Whoopi Goldberg—Questions of gender have been asked for as long as fashion has existed. It is how the theater began! It began onstage. To me, it is all one thing; what you wear and the fact that you’re wearing it well makes it fashion. Your sex doesn’t matter. Nobody is asking whether you have a vagina or a penis! I don’t think sexuality is a key factor to anyone anymore, really.

Shayne—We’re finally at a time when the trans community is publicly acknowledged and embraced more than ever. I can only hope it will be more infectious in the ever-evolving climate. As a people, we have no choice but to become only more knowledge. The more a topic is discussed, the more accepted it becomes. Hatred comes from fear and ignorance. This is why I wanted to ask you about “Strut.” What does that show mean to you, and how does it affect society at large?

Whoopi—Before this, conversations [about the trans community] had been very unrealistic. There have really only been two sides represented in the mainstream: Caitlyn Jenner and Laverne Cox; both famous, both wealthy. I have many friends that are in various degrees of changing or that feel that they want to start changing, and their stories are so different. Real life is different. I started thinking: What is it like if you aren’t famous? What is life like if you’re just trying to be someone that you haven’t been able to be before? I wanted people to realize that transgender people are not caricatures. They are real people who are not only trying to live their lives but also to find the dream that they want. I always think back to the story of when God first created Adam. Adam was kind of moping around and God said, “What is wrong, man?” and Adam responded, “I’m a little lonely. I just feel like there’s more.” God said, “I know what your problem is. Lay on over here.” God took a rib out of Adam and created a woman. To me, there is this inherent duality in all of us, and if that was the plan all along, who are we to be questioning it? It’s already in us.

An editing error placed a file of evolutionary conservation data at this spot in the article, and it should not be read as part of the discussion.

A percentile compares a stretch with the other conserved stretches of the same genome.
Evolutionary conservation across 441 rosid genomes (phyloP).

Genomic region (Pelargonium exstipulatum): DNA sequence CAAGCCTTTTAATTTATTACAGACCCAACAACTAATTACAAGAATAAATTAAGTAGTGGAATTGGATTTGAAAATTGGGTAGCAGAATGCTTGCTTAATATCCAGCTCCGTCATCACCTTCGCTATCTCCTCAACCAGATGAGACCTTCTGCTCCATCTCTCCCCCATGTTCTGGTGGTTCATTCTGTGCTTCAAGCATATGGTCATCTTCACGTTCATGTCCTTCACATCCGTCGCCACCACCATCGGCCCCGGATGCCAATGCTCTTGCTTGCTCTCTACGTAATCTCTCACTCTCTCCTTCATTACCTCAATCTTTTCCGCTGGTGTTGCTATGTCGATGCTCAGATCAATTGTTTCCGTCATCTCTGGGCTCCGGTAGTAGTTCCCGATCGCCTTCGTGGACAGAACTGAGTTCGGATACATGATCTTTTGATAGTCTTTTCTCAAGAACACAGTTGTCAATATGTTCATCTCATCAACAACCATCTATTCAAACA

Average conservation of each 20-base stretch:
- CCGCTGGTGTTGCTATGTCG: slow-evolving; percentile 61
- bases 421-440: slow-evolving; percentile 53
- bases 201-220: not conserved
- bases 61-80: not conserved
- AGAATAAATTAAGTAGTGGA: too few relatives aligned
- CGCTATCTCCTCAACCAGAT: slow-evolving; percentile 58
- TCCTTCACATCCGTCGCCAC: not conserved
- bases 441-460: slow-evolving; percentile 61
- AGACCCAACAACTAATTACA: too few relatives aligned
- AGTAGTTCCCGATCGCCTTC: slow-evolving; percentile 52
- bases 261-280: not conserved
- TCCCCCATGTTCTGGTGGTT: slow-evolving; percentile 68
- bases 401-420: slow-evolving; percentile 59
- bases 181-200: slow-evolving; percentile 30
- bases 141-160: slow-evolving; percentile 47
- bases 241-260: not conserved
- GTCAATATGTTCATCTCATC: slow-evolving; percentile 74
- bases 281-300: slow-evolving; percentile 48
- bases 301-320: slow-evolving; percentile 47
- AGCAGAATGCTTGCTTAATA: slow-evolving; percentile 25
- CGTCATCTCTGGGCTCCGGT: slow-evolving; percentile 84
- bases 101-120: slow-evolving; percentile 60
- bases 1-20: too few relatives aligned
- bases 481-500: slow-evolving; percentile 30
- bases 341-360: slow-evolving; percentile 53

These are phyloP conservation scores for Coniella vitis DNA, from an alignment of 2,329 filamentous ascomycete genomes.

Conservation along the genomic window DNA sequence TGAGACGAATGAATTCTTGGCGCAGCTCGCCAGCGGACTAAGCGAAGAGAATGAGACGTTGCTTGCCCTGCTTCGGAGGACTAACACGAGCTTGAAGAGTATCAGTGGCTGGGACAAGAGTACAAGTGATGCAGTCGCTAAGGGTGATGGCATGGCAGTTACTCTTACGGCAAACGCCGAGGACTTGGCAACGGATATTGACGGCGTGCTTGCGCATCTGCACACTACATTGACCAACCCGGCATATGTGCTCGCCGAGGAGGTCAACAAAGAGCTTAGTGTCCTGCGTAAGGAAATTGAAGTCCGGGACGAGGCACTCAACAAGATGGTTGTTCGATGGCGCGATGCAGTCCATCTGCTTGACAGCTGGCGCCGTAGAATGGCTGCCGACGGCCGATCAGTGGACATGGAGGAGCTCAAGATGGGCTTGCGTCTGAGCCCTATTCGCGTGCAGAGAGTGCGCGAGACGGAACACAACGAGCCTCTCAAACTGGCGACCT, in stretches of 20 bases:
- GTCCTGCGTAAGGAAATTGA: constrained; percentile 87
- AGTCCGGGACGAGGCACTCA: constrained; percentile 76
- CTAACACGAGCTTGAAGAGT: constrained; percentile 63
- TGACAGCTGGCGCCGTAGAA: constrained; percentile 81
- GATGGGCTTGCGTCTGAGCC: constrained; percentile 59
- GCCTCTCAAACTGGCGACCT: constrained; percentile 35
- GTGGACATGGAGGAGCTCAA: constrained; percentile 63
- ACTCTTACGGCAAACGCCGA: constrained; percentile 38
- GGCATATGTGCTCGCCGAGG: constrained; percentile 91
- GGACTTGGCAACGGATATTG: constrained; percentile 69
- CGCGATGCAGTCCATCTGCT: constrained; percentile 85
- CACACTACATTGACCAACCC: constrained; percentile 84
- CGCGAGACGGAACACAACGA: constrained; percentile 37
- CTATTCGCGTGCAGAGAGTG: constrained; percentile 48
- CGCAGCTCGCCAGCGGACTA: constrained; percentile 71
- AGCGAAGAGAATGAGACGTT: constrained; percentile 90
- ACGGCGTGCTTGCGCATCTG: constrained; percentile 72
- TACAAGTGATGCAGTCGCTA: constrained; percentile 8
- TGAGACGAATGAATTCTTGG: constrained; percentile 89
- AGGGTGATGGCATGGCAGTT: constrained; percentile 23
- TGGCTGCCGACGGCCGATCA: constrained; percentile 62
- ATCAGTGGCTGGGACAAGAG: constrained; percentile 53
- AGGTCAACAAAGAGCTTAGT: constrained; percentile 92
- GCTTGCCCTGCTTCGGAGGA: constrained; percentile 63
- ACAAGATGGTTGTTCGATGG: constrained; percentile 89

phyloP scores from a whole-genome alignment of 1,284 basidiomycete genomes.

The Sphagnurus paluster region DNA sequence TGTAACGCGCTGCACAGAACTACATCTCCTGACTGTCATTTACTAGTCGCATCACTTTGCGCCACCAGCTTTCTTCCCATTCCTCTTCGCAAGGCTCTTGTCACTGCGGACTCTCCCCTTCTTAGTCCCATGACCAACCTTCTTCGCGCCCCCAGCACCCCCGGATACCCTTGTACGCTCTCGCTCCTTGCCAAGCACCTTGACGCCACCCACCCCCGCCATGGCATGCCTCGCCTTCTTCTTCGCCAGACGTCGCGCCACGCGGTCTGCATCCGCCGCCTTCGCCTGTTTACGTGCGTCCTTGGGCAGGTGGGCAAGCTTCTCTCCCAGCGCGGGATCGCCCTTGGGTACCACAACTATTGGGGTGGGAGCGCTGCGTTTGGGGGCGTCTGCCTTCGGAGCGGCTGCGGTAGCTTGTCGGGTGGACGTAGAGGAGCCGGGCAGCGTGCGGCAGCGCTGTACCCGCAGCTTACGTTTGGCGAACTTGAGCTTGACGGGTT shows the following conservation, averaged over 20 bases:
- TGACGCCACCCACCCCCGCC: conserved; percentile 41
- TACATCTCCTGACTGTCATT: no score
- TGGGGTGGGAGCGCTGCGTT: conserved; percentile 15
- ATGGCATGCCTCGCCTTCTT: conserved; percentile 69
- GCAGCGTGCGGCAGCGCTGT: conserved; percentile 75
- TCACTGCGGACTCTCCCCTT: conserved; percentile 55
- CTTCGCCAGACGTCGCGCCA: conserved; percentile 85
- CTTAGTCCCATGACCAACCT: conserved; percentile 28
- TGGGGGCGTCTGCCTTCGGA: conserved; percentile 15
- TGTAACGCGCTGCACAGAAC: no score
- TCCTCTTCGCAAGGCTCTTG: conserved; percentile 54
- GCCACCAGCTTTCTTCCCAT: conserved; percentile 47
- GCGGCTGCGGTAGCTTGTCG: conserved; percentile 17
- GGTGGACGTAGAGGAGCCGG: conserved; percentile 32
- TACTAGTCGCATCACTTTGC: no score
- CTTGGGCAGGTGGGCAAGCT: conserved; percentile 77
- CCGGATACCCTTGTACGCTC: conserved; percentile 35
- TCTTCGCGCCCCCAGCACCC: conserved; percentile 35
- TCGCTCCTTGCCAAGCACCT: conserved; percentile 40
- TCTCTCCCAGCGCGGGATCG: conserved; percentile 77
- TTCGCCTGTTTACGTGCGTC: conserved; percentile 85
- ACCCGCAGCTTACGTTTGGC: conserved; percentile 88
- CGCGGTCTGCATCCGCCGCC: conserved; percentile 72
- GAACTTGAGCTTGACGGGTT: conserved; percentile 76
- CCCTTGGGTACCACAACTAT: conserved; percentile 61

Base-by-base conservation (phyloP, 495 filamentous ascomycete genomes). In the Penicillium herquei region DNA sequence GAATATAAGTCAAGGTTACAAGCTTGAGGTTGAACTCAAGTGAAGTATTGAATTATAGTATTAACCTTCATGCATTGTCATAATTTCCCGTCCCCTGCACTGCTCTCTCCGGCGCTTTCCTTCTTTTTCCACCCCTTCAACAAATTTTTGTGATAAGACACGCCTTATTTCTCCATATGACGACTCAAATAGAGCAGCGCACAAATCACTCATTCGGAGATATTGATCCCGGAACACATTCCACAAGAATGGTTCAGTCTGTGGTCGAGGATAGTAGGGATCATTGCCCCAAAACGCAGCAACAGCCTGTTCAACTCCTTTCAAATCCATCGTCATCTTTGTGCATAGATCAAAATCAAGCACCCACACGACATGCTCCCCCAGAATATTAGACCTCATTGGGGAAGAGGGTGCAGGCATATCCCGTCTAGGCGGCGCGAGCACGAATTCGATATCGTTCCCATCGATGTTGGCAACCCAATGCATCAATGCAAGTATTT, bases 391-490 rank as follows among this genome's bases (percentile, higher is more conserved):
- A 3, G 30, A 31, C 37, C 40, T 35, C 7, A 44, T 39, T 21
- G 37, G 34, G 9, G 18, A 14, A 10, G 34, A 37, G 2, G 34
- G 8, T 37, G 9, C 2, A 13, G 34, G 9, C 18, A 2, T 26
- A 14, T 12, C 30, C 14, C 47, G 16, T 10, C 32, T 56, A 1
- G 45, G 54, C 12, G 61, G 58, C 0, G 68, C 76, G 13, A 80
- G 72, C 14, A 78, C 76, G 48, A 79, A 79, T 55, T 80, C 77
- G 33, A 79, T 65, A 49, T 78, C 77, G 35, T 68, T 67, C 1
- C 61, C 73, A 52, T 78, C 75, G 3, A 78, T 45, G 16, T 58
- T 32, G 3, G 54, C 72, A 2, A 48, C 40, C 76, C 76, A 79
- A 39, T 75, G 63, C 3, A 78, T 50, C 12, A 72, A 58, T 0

Shayne—People fear what they don’t know. One thing I just learned about you was that you have a fabulous shoe collection. Can you tell me more about it?

Photography by Terry Richardson.